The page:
6.7.3 The multiple comment statements are set off from each other by being:

6.7.3.2 Introduced by terms of transition: the most frequent of which is the pervasive davar acher.

6.7.3.3 Assigned to different speaking voices, including the governing voice: Section 306 offers several examples of this procedure.

6.7.3.4 Marked explicitly as constituting disagreement: Disputes are very frequent, two or more Rabbis offering divergent interpretations of a lemma.

6.7.3.5 Set off only by being linguistically or logically discontinuous with the interpretation immediately preceding.

6.8 Comment or non-comment statements are prominently or frequently presented as quotations of speech acts by individuals, groups or by anonymous speakers (without emplotment): "those who say" (for example, 309)

6.8.2 Comment or non-comment statements are frequently or prominently presented as speech acts outside any connecting narrative framework, but in a manner that takes for granted a unified grid of unique places, times and persons: Knowledge of the Rabbis and their biographies seems taken for granted, as also a sense of the times in which they operated.

6.8.2.1 This grid tacitly and explicitly links quoted characters to each other as commentators on the base text.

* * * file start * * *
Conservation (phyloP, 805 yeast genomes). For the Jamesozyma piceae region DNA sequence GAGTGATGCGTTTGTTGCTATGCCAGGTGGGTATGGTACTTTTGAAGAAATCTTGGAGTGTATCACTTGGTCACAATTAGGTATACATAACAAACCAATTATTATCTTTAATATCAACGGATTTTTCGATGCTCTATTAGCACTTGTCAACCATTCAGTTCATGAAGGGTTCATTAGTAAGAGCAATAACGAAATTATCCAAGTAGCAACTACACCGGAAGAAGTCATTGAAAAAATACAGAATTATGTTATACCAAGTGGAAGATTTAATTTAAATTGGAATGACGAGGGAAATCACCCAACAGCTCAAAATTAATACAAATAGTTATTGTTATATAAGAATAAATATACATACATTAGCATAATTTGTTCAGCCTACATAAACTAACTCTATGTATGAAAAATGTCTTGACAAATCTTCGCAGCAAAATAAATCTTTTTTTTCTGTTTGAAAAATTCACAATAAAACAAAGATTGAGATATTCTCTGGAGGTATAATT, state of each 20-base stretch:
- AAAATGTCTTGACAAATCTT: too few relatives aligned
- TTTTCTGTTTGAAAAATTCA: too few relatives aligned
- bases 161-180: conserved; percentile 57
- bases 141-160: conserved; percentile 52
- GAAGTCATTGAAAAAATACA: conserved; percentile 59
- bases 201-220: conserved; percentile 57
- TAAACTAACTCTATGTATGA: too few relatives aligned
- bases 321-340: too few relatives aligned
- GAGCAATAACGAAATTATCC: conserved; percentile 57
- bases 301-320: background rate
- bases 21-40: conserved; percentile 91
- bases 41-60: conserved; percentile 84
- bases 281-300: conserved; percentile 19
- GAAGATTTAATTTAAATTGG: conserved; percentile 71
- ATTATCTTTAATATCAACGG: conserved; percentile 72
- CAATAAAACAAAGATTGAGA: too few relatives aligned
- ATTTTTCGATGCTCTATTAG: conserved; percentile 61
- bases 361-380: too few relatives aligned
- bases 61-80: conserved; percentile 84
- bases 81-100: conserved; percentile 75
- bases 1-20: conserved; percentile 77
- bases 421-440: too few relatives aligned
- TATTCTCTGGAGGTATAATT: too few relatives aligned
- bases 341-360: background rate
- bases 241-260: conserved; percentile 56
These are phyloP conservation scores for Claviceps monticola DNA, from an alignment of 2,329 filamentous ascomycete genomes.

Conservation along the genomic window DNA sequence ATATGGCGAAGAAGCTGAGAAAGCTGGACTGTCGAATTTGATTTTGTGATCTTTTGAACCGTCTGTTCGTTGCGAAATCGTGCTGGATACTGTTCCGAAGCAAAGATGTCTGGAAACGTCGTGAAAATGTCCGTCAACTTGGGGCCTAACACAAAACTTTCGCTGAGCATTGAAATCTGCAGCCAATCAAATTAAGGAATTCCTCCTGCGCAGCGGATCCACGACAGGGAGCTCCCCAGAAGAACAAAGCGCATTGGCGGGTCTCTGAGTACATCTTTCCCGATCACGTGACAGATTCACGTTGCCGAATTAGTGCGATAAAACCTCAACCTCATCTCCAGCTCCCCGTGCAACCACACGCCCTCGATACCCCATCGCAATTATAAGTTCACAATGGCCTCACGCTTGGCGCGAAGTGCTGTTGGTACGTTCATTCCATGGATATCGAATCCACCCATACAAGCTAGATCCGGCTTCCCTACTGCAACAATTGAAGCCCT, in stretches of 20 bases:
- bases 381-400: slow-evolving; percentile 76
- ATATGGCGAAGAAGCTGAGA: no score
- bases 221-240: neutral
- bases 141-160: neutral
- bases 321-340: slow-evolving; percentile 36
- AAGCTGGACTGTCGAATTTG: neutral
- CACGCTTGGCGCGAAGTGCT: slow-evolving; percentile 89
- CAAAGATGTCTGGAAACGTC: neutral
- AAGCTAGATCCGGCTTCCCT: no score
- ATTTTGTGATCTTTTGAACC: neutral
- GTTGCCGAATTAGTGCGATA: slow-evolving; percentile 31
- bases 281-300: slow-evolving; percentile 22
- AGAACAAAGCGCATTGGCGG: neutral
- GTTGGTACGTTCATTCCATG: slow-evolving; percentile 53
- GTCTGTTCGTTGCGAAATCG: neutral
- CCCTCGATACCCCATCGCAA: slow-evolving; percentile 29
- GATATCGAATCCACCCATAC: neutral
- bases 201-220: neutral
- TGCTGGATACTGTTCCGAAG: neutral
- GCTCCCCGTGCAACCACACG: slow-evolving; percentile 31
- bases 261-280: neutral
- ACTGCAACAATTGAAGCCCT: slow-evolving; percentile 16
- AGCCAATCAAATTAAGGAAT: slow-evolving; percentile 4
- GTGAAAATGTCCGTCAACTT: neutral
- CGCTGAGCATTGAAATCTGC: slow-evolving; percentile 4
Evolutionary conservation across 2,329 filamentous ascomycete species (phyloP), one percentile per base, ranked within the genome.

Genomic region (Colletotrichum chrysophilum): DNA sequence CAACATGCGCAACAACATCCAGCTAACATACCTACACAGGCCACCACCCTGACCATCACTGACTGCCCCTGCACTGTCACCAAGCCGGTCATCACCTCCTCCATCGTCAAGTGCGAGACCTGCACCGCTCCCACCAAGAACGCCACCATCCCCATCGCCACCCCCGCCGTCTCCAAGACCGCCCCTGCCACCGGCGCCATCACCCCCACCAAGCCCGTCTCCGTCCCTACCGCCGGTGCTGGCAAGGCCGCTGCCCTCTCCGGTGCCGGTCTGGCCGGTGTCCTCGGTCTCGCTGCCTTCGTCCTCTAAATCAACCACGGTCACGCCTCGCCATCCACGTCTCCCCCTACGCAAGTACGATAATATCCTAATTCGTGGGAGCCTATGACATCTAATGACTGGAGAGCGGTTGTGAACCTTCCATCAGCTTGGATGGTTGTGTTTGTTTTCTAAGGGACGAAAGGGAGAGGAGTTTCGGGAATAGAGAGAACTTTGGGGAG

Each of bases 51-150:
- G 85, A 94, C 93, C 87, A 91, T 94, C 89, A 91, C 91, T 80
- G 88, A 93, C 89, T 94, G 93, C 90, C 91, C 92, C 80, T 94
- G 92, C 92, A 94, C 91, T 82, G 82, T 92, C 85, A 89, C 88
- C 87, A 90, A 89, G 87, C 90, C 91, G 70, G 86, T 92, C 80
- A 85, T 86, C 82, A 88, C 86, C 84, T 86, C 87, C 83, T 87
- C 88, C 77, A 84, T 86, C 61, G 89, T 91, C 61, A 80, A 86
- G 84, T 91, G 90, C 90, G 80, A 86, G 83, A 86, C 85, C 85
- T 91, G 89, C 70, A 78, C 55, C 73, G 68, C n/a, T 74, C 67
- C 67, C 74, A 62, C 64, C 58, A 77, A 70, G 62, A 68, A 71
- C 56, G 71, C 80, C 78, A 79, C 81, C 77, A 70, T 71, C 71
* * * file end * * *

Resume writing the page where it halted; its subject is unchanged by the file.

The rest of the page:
6.9 The text distinguishes the level of the base text quotations from the level of the statements, whether comments or non-comments, as follows:

6.9.2 Base text quotations have no quotation formula, but tend to be found at the beginning of a new textual unit, marked by the appearance of an incomplete or grammatically isolated sentence, a new theme, and/or a different language/style: This is very common.

6.9.3 The sequence of components within interpretation units is: 1. quotation from base text – 2. comment statement – 3. supporting base-text like quotation (if any); or: – 3. explanation or supplementation of comment statement (if any).

6.9.4 The text employs terms/formulae, signals of transition, hermeneutic techniques, or separation markers, including the following:

6.9.4.1 Specialized terminology separating quotation from comment: This may include expressions such as: "From here (i.e., this verse/segment) they have stated..."; "I have information (sc. in these quoted words) only about X..."; "one might conclude (sc. on the basis of the quoted words)that..."; "[implied: this word/ these words] teach you/us...".